New investment in wood processing spotlights future log supply
Across the country new investment is either confirmed or signalled for upgrading processing mills and manufacturing plants. This is good news for the forest industry and essential to realising the New Zealand Wood Council’s (WoodCo) ‘$12 billion by 2022’ export goal. Processing more logs onshore, at least 70% compared to the present 45-50%, is a key element in achieving this target. The upgrade and expansion announcements do not mean it is plain sailing for mills to catch-up on deferred maintenance and capex investment, however it does confirm that solid wood and pulp processors see a good future in New Zealand and their belief they can be internationally competitive.
In the central North Island, Rotorua-based Red Stag has confirmed they will construct a state-of-the-art super mill which will double log input to 1.2+ million cubic metres per year and increase output from 450,000 to 700,000 million cubic metres per year. Nearby, Oji Holdings, who with their 40% co-investor the Innovation Network Corporation of Japan (INCJ) have acquired Carter Holt Harvey’s Kinleith and Tasman (Kawerau) mills, are expected to undertake a mill modernisation programme that will increase their need for wood fibre.
Developments at Kawerau include Sequal Lumber’s installation of geothermal drying kilns, which will enable them to double their mill output. Closed former mill sites are also being reappraised, for example, the Tachikawa mill site in Rotorua has been purchased by investors with plans to re-establish a sawmill. In Taupo, Pacific T&R’s new high-tech plant to produce terpenes and rosin from radiata pine stumps is due for commissioning in early 2015; and new firm Carbon Producers Limited is being established to make carbon activated products from forest biomass and other plant sources. The latter examples will allow value to be recovered from more of the forest biomass.
Elsewhere, Pan Pac Forest Products Limited (Pan Pac) purchased the former Southern Cross Forest Products Limited (in receivership) sawmilling and drying assets at Milburn and Milton in November. Following upgrading of both sites, full production is expected from April 2015, regenerating local jobs. Regional mills in Taranaki, Auckland and Northland are also modernising their plant to improve efficiency and worker safety, and lift product quality and diversity. Other investors are exploring how they can utilise New Zealand’s renewable forest resource, relative abundance of clean energy and water, trade agreements and stable political situation.
These developments highlight the importance of replanting existing forests and farm woodlots, and establishing new forests. New Zealand’s future wood supply curve is well-known (Figure 1) and shows that while the harvest has scope to increase to 33-35 million cubic metres over the next decade (last year the harvest was a record 30 million cubic metres), more log supply will be required from the late 2020s.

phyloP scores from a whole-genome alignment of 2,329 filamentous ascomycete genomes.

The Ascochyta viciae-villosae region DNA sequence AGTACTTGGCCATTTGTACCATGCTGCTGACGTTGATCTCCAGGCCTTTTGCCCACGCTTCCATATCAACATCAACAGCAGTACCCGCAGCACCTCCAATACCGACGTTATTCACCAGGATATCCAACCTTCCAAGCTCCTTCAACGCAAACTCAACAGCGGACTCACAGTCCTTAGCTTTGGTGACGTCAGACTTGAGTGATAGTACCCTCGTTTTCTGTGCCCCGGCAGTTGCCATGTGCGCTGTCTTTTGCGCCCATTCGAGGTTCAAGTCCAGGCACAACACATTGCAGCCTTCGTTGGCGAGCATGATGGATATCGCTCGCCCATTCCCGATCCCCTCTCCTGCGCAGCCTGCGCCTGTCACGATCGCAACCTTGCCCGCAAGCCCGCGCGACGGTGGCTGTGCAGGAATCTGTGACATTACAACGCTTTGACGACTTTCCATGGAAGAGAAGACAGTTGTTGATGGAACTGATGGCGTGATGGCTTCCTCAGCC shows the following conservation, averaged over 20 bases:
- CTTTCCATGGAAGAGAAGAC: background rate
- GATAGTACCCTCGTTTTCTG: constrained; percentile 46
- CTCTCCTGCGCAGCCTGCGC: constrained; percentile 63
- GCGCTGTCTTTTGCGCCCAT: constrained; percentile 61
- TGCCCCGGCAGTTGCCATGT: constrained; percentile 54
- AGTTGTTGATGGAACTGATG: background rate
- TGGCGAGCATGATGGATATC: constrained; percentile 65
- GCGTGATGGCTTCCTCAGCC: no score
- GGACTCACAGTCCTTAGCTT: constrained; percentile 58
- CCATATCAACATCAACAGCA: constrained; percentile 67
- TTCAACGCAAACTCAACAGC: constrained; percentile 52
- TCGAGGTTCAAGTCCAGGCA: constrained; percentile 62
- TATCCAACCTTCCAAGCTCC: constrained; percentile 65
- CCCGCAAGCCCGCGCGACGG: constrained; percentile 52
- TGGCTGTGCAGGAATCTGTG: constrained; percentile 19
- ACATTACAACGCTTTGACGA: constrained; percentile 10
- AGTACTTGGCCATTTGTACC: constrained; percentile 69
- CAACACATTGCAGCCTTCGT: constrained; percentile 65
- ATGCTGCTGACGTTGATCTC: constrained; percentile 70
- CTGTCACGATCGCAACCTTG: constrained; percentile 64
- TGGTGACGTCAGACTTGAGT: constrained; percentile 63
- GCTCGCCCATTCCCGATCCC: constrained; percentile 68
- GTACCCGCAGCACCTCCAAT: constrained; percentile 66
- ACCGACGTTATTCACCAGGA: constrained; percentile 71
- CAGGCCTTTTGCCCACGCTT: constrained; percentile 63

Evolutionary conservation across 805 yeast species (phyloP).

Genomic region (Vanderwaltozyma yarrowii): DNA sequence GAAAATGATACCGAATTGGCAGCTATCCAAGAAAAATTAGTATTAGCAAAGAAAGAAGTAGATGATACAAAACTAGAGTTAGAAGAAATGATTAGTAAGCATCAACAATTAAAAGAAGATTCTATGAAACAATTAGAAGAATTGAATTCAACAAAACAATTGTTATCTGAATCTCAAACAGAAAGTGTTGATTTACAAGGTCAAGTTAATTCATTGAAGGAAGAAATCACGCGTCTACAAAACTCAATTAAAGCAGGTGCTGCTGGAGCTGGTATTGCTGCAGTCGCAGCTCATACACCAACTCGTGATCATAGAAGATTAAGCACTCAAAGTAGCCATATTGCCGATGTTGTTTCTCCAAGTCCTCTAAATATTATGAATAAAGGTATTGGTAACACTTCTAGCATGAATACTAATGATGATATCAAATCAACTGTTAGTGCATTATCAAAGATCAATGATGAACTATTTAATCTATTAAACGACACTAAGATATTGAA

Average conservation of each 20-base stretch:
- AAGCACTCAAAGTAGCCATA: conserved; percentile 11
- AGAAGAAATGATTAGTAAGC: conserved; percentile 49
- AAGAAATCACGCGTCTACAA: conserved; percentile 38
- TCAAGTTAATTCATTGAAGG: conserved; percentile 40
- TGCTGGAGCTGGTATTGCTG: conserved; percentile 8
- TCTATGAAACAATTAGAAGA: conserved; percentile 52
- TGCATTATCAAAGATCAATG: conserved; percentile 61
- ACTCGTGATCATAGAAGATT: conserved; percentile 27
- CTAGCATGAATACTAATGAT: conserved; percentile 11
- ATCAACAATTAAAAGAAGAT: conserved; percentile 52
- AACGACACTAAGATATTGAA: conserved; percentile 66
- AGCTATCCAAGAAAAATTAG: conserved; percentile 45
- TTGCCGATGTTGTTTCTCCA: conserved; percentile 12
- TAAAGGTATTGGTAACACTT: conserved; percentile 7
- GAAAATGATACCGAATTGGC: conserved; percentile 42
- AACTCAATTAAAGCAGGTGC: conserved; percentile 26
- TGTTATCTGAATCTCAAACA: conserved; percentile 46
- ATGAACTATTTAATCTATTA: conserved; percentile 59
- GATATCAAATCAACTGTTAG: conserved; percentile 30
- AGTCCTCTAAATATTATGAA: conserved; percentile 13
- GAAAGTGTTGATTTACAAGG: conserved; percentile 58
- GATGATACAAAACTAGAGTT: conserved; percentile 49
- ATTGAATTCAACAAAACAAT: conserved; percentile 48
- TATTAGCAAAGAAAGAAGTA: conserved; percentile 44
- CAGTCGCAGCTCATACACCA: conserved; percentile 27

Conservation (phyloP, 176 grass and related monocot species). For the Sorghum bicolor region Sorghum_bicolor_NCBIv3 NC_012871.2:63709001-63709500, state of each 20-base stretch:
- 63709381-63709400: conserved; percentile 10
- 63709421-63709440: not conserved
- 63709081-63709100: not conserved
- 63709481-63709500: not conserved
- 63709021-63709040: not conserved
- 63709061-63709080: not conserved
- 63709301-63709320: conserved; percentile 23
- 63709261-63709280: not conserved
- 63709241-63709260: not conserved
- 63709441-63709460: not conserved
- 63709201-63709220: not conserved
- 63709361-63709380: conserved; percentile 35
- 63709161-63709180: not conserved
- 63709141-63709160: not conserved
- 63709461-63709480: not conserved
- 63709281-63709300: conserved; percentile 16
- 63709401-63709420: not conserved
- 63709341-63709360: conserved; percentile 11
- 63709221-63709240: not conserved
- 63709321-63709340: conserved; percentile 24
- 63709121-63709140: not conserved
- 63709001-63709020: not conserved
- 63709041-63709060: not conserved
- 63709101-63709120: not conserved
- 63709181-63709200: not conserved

Increasing the security of future log supply has many positive corollary benefits. Tree planting and forest silviculture generates employment; contributes to reduced nutrient leaching and increased biodiversity; and, in light of new global efforts to address the threats posed by climate change, will help lower New Zealand’s greenhouse gas emissions.
Learnings from the 1990s planting boom indicate we need to think carefully about where forests are planted (e.g. future harvesting and transport costs, likely future wind and fire risk); the optimum tree genetics and establishment methods for a site, the use and integration of other species with commercial value (e.g. co-crops such as manuka and ginseng), and payments for a wider range of forest ecosystem services (e.g. payments for carbon storage and/or purchase nitrogen discharge allowances).
Establishment costs can be assisted through payments for carbon, Afforestation Grants and other commercial arrangements, but also through consideration of alternative forest systems with, for example, shorter rotations and higher planting rates.
Scion is heavily engaged with forest growers and mill owners in developing the knowledge and technology necessary to secure a future supply of wood, wood fibre and other forest biomass that will meet processor and market requirements. The stimulus provided by new investment in wood processing and value-added manufacturing using materials from forests bodes well for the forest industry’s ongoing significant and multi-faceted contribution to the New Zealand economy.
I welcome any comments you might have on this topic or on any of the other articles featured in this edition of Scion Connections. On behalf of the Scion Board and staff, we extend our best wishes to you, your family and friends for Christmas and a fruitful 2015 year.
Dr Warren Parker